Apparently your child's symptoms have improved, but she doesn't seem to have given you any useful advice on how to work with the child in future or if any further problems turn up. You shouldn't need to rush to her for more therapy if other issues arise.
Any good therapist's task is to make herself redundant as soon as possible - to give the individual ( and as a child is too young to cary this on her own ) the parents, the tools with which to continue progress after the sessions end.
You may well have been reading too much, or the wrong interpretation into the witch issue, but you shouldn't have been left guessing on your own.
I think your expectations sound very reasonable. THe issues that have arisen, if for some odd reason this is the therapist's insistence on how she works, should have been discussed with you before the therapy started. A young child is too young to give the necessary ionformed consent for such therapy, and the parent therefore has to be fully informed so as to be able to give that consent for the therapy - and needs ongoing information to be able to continue to give that consent ( which is not only a one-time decision ).
The issue ot ending therapy you quote is an excellen example - you were not given enough information to be able to assess such a proposal, and to agree to it confidently

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Our users say:
Posted by: cybershrink | 2010-09-21

Did I overlook it, or did you not mention your daughter's age ? Frankly, I don't think it is usually wise for a therapist working with a child to be so secretive in talking to the parent - in a sense you are also her patient, and the one who sought her help.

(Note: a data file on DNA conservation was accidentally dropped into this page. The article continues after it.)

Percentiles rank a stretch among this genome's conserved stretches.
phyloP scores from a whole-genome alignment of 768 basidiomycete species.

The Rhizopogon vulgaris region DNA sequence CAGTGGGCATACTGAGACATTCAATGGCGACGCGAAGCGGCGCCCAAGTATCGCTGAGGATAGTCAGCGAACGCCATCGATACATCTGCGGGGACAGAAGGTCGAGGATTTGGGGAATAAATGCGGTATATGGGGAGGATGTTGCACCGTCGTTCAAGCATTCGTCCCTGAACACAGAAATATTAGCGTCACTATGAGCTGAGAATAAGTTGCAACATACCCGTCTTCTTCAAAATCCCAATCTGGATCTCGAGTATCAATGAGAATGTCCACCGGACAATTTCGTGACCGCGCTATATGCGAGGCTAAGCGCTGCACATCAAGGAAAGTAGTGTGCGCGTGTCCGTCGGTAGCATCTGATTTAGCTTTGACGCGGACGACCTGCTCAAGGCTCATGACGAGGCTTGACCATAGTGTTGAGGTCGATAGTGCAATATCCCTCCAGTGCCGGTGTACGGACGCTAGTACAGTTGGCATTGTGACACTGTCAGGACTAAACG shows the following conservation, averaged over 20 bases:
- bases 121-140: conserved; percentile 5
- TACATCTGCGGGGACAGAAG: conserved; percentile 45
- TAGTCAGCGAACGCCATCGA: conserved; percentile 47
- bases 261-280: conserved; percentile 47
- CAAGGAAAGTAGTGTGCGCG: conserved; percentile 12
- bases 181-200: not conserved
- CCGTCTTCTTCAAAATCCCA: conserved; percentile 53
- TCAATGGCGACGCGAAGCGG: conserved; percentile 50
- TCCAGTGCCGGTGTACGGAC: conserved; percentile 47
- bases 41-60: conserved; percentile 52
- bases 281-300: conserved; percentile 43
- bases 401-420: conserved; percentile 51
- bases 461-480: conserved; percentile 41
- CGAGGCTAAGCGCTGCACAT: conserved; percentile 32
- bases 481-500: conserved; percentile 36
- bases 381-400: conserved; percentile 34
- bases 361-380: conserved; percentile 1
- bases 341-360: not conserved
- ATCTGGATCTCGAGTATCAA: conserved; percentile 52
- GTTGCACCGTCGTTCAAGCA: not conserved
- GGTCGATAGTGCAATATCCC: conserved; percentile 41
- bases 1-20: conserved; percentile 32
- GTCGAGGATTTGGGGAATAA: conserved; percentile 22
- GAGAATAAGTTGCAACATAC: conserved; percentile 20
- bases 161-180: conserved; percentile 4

Apparently your child's symptoms have improved, but she doesn't seem to have given you any useful advice on how to work with the child in future or if any further problems turn up. You shouldn't need to rush to her for more therapy if other issues arise.
Any good therapist's task is to make herself redundant as soon as possible - to give the individual ( and as a child is too young to cary this on her own ) the parents, the tools with which to continue progress after the sessions end.
You may well have been reading too much, or the wrong interpretation into the witch issue, but you shouldn't have been left guessing on your own.
I think your expectations sound very reasonable. THe issues that have arisen, if for some odd reason this is the therapist's insistence on how she works, should have been discussed with you before the therapy started. A young child is too young to give the necessary ionformed consent for such therapy, and the parent therefore has to be fully informed so as to be able to give that consent for the therapy - and needs ongoing information to be able to continue to give that consent ( which is not only a one-time decision ).
The issue ot ending therapy you quote is an excellen example - you were not given enough information to be able to assess such a proposal, and to agree to it confidently